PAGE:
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Curr Cardiol Rep. 1999 Jul;1(2):99-104.

The role of C-reactive protein in cardiovascular disease risk.

Author information

1
Cardiovascular Division, Brigham and Women's Hospital, Harvard University Medical School, 75 Francis Street, Boston, MA 02115, USA.

Abstract

The genesis of an atherosclerotic plaque depends on interplay of cellular components of the immune system such as monocytes, cytokines, and cell adhesion molecules with lipids, platelets and endothelial cells. Thus, inflammation may play a pivotal role in the propagation of coronary artery disease. Several reports have linked inflammation and cardiovascular risk, particularly a novel acute inflammatory peptide, C-reactive protein (CRP), with future risk of coronary events independent of the traditional coronary artery disease risk factors. To this end, many studies suggest that CRP may be used as a marker of sub-clinical atherosclerosis and cardiovascular risk. Specifically, CRP has been positively linked to future cardiovascular events in healthy women, healthy men, elderly patients, and high-risk individuals. In addition, reports have shown associations between CRP and peripheral vascular disease and stroke. Furthermore, preliminary data suggest that the relative efficacy of secondary preventive therapies such as statin drugs and aspirin may depend on the individual patient's baseline CRP level.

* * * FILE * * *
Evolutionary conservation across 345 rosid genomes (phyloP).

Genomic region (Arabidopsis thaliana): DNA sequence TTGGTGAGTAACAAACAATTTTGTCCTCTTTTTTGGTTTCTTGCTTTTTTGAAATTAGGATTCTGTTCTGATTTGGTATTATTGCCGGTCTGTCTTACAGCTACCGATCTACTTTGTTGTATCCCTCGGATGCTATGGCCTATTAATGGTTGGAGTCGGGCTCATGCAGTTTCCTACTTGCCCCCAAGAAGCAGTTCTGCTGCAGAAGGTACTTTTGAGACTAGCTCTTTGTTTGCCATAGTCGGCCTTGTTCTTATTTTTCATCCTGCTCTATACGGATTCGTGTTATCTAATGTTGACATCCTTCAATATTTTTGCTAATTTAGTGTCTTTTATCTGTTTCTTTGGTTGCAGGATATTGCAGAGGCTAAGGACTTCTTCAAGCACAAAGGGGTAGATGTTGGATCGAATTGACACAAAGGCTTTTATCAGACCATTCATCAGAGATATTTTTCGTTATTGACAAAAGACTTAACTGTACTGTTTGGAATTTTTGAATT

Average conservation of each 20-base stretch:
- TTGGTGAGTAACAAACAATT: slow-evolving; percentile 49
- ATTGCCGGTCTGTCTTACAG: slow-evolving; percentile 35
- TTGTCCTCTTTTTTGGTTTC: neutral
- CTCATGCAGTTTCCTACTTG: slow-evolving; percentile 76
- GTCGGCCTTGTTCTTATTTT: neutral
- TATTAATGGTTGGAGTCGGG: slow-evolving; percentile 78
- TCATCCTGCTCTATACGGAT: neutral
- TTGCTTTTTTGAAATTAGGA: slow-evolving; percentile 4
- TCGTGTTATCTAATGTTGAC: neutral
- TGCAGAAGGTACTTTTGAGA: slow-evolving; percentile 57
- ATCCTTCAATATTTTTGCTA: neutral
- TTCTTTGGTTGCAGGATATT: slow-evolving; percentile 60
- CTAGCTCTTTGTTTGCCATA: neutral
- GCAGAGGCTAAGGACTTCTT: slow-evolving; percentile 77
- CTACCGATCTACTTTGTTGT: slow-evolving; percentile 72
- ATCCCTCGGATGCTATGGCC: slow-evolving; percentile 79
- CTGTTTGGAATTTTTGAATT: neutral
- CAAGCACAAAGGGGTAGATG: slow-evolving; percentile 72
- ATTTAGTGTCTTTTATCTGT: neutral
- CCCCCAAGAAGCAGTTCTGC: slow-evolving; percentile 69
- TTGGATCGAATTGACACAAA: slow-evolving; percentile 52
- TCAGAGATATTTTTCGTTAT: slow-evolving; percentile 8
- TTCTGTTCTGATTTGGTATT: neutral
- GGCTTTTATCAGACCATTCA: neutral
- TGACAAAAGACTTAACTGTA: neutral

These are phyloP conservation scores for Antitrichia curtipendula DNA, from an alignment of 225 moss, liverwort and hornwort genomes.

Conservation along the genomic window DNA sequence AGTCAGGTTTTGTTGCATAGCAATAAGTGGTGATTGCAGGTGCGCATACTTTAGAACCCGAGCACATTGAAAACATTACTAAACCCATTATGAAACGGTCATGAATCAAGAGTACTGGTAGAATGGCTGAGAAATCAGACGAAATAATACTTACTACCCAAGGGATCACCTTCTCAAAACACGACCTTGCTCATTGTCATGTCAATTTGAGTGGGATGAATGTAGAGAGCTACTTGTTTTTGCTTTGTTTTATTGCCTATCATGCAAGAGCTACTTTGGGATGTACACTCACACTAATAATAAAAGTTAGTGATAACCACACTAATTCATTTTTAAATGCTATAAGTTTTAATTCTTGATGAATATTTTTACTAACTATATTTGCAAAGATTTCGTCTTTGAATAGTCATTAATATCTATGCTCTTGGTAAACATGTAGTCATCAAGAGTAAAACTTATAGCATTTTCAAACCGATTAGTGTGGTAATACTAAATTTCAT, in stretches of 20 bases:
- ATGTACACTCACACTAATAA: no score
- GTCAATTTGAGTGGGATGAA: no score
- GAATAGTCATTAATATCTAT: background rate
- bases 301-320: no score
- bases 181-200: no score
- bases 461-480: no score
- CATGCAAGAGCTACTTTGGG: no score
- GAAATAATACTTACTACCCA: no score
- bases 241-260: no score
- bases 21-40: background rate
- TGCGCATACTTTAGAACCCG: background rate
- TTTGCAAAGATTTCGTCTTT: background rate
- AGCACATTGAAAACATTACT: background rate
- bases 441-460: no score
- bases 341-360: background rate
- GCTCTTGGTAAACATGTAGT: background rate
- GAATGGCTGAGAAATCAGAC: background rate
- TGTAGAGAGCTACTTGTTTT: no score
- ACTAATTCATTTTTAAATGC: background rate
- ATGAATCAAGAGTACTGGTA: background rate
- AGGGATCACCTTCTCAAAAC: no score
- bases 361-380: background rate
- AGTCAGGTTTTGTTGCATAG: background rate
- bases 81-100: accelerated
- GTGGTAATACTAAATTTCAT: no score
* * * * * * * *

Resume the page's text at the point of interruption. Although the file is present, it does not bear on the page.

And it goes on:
PMID:
10980827
[Indexed for MEDLINE]

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